UK’s £1.7bn EU bill: Clegg turns to French PM for support

Nick Clegg will deploy his pro-European credentials to try to win the vital support of the French prime minister Manuel Valls for a cut and delay in the sudden Brussels demand for an extra £1.7bn UK contribution to the EU budget.

With the French looking for allies in its own fight with Brussels over the size of its national budget deficit, Clegg believes he can win Valls’s support in his bid to persuade Brussels to rethink its request.

He is meeting Valls in Paris and on Wednesday a source close to Clegg said he felt it “was unacceptable for Britain to be slapped with a 10-figure bill and expect payment in less than six weeks”.

The source added that Clegg would be “very clear” with the French prime minister that that is not going to happen. “Nick knows that we need to find a solution to this, and he’s able to influence the debate in Europe in a way other British politicians cannot. He’s not going to grandstand, but he will work with allies to fix this problem.”

Clegg also met the main ambassadors from EU member states in London at an event hosted by the Italians, one of the countries most angered by the budget demand.

With little sign that Brussels believes it needs to back down, Clegg has been instrumental in persuading the Conservative leadership to dampen the rhetoric and try to negotiate a compromise on the basis of a detailed analysis of the statistics that led to the demand.

The chancellor, George Osborne, said he was confident that he could get the demand cut. He added that he was “only at the beginning of a conversation” that will continue at a meeting of EU finance ministers on November 7.

Lord Hill, the recently appointed EU commissioner nominated by Cameron, also conceded that Brussels may have a case. He told the European scrutiny committee: “On one point of fact, which I don’t think has been clearly understood – the notion that this was some kind of surcharge on Britain’s economic success leading to additional money for the European Union – my understanding is that the net effect of these various calculations is that the money available to the European Union will actually fall.”

He added the principle of contributions being revised according to circumstances was “established”. “There have been cases in the past to do, for instance, with Britain’s rebate, where this country would be keen on those calculations and having such a rebate.”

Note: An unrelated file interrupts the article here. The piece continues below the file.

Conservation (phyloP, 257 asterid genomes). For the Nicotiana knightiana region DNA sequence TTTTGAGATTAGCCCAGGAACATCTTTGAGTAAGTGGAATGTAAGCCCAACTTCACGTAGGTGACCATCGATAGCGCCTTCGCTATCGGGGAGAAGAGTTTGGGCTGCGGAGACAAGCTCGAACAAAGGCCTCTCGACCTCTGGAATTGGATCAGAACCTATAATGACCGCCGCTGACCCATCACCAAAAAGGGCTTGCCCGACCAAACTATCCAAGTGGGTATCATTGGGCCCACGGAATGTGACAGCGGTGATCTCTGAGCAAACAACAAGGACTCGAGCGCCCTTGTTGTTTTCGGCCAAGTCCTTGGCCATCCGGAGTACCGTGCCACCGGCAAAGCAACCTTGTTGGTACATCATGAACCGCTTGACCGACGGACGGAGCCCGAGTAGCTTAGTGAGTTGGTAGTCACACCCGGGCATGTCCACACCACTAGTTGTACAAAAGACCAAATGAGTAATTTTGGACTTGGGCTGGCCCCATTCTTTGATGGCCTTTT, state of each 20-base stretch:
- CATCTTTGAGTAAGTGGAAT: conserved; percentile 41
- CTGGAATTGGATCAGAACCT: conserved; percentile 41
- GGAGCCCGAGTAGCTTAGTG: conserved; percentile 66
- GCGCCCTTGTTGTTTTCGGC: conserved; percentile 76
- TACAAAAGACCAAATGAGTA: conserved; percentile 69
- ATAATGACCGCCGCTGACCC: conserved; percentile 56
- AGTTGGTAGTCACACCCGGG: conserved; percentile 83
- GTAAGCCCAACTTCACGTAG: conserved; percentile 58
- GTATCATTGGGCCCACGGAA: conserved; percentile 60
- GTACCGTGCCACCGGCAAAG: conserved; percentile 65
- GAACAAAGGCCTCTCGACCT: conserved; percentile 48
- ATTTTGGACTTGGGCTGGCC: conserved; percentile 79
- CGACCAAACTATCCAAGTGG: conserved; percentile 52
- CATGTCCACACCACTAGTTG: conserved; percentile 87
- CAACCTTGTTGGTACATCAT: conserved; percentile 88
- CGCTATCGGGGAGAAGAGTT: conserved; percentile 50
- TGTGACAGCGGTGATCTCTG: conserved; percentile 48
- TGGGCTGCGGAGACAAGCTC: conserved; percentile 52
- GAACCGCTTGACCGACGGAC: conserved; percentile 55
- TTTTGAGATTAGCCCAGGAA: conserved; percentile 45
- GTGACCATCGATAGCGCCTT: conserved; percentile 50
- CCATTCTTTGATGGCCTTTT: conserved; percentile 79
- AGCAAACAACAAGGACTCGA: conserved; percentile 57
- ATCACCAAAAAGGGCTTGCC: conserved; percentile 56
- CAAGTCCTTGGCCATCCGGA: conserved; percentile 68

The change to the UK’s contribution resulted from a reassessment of national incomes carried out by statistics authorities in each of the 28 member states, and led to large demands for extra money from Britain, the Netherlands, Italy and Greece, while countries like France and Germany stand to gain to the tune of hundreds of millions of euros.

In a further sign that the Tories may be pulling back from a full-scale confrontation with Brussels, David Cameron used Prime Minister’s Questions to announce that he will be staging a vote to bring in the European arrest warrant before the critical Rochester and Strood by election on 20 November. No specific date for the vote was given.

It had been expected that Cameron, fearing a full-scale backbench rebellion led by the chairman of the 1922 committee, Graham Brady, would delay the vote until after the byelection. Cameron urged his backbenchers to recognise that the new arrest warrant was very different to the one introduced by Labour.

Tory MPs said the decision was a signal that Downing Street now expects to lose the byelection to Ukip’s Mark Reckless, and that the best way of minimising the rebellion is to stage the vote before polling day. This way it could appeal to sceptic backbench MPs to show some pre-byelection discipline.

Although Cameron is still due to make a more detailed statement of his stance on the renegotiation of UK membership of the EU before Christmas, there is concern amongst some Tory strategists that a political agenda dominated daily by immigration and running battles with Brussels may be benefiting Ukip.

Nigel Farage, Ukip’s leader, said: “The European arrest warrant is an abomination. Little surprise that Mr Cameron has called the debate for before Rochester. He’s terrified.”

Powered by article was written by Patrick Wintour, political editor, for The Guardian on Wednesday 29th October 2014 19.52 Europe/London © Guardian News and Media Limited 2010